The Arcam Solo Brattleboro VT
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One or more employees at this company have achieved CEDIA Professional Certification status:- Richard Scott II, CEDIA Certified Professional EST II
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Russound, Bay Audio, Denon, Pioneer, HAI, SpeakerCraft, Canton, Boston Accoustics, Marantz, etc...
One or more employees at this company have achieved CEDIA Professional Certification status:- Scott Morell, CEDIA Certified Professional EST II
Audio / Video, Home Automation / Systems Integration / Home Networking, Home Theater, Multi-Room Audio, Multi-Room Video
One or more employees at this company have achieved CEDIA Professional Certification status:- Chris Trombley, CEDIA Certified Professional EST II
White River Junction, VT
The Arcam Solo
January 1, 2006 By Steve Guttenberg
Jack White, the guitarist and singer-songwriter half of rock’s reigning power duo, the White Stripes, records his music the old-fashioned way—on analog tape, and then edits his tapes with a razor blade. No computers are used recording and mixing the White Stripes’ music, and when asked why he stubbornly avoids the benefits of digital technology, Mr. White sums up his approach this way: “It’s all about soul.” For him, the immediacy of the sound is what matters most. Methinks Arcam’s all-in-one CD player/radio/stereo amplifier, the Solo, was conceived with a similar mindset. I have no doubt that an A/V receiver and a DVD player would offer more techno doodads and convenience options for the same dollars, but they would be no match for the Solo’s musicality or soul. The Solo has oodles of soul.
The Solo can be purchased on its own or in a package with a pair of Arcam’s Alto speakers. Each has a 4-inch woofer and a 1-inch fabric-dome tweeter. The Alto is built in Denmark, home to many well-regarded speaker companies. (Click image to enlarge)
No one will ever confuse the svelte Arcam with a generic audio appliance. The Solo’s satin-finished, cast-aluminum faceplate and large, easy-to-read display give it the look and feel of a bona fide high-end component. That said, the gently rounded design is more feminine in its appeal than your average brutish megabuck amplifier or run-of-the-mill A/V receiver. The Solo’s sophistication is also reflected in its intuitive ergonomics. I have no need to consult the user’s manual to operate the Solo; the controls are intuitively laid out, and the remote is eminently logical. My only quibble is that it is not backlit. High-end components rarely offer amenities such as bass and treble controls or headphone jacks, but the Solo is a lot friendlier than your average high-end component. And since the Solo is just 3.3 inches tall and a sensible 14 inches deep, it will fit inside cabinets or on shelves that are out of bounds for most of today’s behemoth electronics.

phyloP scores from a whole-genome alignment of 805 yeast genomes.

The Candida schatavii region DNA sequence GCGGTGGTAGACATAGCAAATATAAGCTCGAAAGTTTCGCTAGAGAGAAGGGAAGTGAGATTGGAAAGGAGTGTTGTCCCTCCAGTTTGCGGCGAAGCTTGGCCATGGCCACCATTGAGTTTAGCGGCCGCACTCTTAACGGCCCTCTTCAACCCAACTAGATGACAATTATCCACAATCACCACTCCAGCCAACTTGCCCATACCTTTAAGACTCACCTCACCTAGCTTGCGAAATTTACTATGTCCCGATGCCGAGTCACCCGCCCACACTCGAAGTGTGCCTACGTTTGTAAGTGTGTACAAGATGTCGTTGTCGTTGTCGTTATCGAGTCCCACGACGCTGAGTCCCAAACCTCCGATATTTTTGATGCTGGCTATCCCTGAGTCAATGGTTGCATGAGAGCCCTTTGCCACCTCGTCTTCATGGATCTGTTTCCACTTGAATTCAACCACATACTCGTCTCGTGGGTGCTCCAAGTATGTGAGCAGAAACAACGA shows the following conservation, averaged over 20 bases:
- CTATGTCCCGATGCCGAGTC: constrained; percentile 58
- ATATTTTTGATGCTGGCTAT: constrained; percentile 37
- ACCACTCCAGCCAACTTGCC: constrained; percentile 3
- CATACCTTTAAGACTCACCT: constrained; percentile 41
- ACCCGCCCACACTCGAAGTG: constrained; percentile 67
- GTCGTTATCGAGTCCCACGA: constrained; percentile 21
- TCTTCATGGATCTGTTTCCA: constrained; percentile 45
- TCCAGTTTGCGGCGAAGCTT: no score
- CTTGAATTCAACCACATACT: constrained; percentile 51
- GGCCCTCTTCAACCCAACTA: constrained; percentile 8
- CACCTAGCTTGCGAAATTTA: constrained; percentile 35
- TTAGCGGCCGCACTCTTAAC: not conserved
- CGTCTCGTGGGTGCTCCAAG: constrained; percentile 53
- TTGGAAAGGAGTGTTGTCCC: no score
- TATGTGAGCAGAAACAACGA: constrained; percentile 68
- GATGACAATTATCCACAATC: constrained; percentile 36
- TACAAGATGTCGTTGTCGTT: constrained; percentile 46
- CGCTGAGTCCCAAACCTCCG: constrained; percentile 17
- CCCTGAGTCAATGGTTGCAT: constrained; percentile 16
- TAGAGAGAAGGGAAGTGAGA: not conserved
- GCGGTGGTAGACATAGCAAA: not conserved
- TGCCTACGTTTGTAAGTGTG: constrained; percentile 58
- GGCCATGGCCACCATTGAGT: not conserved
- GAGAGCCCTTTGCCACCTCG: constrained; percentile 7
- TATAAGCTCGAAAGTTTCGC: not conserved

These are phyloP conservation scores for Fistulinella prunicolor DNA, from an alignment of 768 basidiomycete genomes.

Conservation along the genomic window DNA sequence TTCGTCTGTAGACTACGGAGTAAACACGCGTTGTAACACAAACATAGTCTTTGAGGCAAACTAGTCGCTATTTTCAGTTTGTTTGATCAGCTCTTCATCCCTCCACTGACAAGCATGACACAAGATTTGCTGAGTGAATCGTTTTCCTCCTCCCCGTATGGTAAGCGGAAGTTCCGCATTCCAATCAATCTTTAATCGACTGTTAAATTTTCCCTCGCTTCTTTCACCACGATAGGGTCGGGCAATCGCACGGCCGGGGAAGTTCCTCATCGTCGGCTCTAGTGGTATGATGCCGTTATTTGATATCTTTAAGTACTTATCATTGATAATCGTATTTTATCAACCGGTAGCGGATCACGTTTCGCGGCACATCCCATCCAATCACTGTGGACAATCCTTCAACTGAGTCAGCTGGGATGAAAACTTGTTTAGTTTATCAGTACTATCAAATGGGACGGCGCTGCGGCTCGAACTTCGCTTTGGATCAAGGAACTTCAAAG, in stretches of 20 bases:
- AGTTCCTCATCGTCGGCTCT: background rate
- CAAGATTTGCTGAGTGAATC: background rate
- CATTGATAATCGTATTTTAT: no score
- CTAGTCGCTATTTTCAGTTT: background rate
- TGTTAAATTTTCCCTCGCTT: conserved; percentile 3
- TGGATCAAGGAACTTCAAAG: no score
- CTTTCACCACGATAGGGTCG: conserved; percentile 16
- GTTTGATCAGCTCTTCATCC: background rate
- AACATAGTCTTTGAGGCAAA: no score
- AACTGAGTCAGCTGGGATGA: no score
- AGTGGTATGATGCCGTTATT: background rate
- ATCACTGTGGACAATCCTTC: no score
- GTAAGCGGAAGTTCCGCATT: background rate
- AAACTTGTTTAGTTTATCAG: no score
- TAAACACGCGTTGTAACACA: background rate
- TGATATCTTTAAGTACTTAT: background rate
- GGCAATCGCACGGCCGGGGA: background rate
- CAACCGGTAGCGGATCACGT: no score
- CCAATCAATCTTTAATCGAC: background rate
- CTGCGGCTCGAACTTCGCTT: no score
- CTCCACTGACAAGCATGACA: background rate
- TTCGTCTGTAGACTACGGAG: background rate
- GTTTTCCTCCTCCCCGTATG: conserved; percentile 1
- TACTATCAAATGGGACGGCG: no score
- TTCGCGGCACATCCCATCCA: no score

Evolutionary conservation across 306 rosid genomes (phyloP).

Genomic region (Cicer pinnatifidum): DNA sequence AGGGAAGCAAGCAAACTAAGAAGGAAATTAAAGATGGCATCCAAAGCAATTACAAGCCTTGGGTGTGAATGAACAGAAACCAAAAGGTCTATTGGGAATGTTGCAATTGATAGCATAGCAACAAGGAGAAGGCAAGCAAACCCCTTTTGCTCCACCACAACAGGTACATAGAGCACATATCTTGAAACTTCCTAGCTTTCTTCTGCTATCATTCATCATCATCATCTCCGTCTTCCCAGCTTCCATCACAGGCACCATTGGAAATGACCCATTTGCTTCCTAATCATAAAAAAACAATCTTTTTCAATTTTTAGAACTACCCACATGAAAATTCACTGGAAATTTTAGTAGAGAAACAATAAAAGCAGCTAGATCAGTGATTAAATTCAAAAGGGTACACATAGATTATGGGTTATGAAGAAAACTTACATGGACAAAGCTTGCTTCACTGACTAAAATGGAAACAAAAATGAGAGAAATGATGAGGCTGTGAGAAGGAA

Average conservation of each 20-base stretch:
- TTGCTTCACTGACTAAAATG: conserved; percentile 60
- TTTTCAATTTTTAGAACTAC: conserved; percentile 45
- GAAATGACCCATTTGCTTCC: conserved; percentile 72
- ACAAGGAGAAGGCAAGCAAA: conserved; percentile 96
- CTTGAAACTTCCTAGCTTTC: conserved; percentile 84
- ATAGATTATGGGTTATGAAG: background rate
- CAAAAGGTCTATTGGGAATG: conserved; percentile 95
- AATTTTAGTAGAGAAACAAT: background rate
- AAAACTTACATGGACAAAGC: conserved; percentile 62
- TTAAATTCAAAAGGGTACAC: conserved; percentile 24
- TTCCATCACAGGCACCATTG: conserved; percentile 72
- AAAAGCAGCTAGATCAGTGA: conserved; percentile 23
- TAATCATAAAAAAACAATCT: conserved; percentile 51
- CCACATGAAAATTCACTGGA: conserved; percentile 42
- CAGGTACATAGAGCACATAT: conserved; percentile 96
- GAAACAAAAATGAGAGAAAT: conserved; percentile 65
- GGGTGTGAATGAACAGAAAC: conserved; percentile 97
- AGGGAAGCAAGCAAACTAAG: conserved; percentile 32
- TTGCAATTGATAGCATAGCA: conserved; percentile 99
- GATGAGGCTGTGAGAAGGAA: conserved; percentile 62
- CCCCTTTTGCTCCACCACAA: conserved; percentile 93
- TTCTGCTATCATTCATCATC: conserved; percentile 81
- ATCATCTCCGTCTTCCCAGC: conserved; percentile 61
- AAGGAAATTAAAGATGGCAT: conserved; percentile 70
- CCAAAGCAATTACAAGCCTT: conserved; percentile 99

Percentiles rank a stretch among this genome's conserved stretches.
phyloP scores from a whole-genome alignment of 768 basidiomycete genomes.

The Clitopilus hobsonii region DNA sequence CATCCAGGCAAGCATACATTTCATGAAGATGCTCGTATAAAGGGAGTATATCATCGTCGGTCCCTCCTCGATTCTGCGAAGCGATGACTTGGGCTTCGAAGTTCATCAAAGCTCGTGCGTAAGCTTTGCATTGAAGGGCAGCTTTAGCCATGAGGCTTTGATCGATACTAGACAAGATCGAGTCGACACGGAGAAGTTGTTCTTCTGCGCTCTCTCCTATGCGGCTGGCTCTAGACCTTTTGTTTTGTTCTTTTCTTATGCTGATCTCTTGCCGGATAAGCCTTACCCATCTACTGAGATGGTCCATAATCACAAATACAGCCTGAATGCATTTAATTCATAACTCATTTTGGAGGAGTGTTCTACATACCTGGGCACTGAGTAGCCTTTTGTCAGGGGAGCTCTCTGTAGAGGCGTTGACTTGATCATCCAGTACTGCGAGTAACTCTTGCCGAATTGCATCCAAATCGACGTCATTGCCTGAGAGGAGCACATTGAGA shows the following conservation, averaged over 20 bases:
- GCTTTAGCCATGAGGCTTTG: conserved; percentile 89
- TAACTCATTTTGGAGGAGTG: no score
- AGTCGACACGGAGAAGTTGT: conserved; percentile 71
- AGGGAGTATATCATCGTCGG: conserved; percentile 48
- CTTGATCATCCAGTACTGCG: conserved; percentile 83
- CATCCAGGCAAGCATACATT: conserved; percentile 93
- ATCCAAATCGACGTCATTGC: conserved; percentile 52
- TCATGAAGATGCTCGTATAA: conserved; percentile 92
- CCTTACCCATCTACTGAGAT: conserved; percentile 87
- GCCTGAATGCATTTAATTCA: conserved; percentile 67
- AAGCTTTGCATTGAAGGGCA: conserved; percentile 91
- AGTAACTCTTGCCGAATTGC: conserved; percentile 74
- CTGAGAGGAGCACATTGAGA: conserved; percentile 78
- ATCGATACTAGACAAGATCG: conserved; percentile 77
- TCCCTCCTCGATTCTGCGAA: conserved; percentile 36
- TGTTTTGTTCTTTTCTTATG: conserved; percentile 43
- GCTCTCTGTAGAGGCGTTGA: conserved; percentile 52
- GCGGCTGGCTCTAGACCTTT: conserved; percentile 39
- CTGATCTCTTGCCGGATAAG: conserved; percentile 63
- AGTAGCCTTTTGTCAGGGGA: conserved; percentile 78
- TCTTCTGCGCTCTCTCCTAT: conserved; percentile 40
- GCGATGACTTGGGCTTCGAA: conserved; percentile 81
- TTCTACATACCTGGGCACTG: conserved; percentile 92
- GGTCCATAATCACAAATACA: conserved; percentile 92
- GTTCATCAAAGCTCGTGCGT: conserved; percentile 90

The Solo is offered, logically enough, à la carte or paired with Arcam’s very first speaker system, the Alto. Standing just 10.3 inches tall, the speaker is small enough to qualify as a bookshelf model, albeit one designed to complement the Solo aesthetically and sonically. The stunning cherry or maple wood speakers are beautifully crafted in Denmark, and every detail of the design, including the heavyweight gold-plated speaker wire connectors, is built to a very high standard. Since the Altos are bass-challenged like most small speakers, the Solo provides an adjustable bass boost control to fatten up their sound (the boost will also work its magic with other brands of small speakers). No, it is not a crude “loudness” effect—it is more subtle than that, and it works like a charm with the Alto speakers. True, even post-plumping, the Altos still lack deep, room-shaking bass, but their sound is surprisingly we...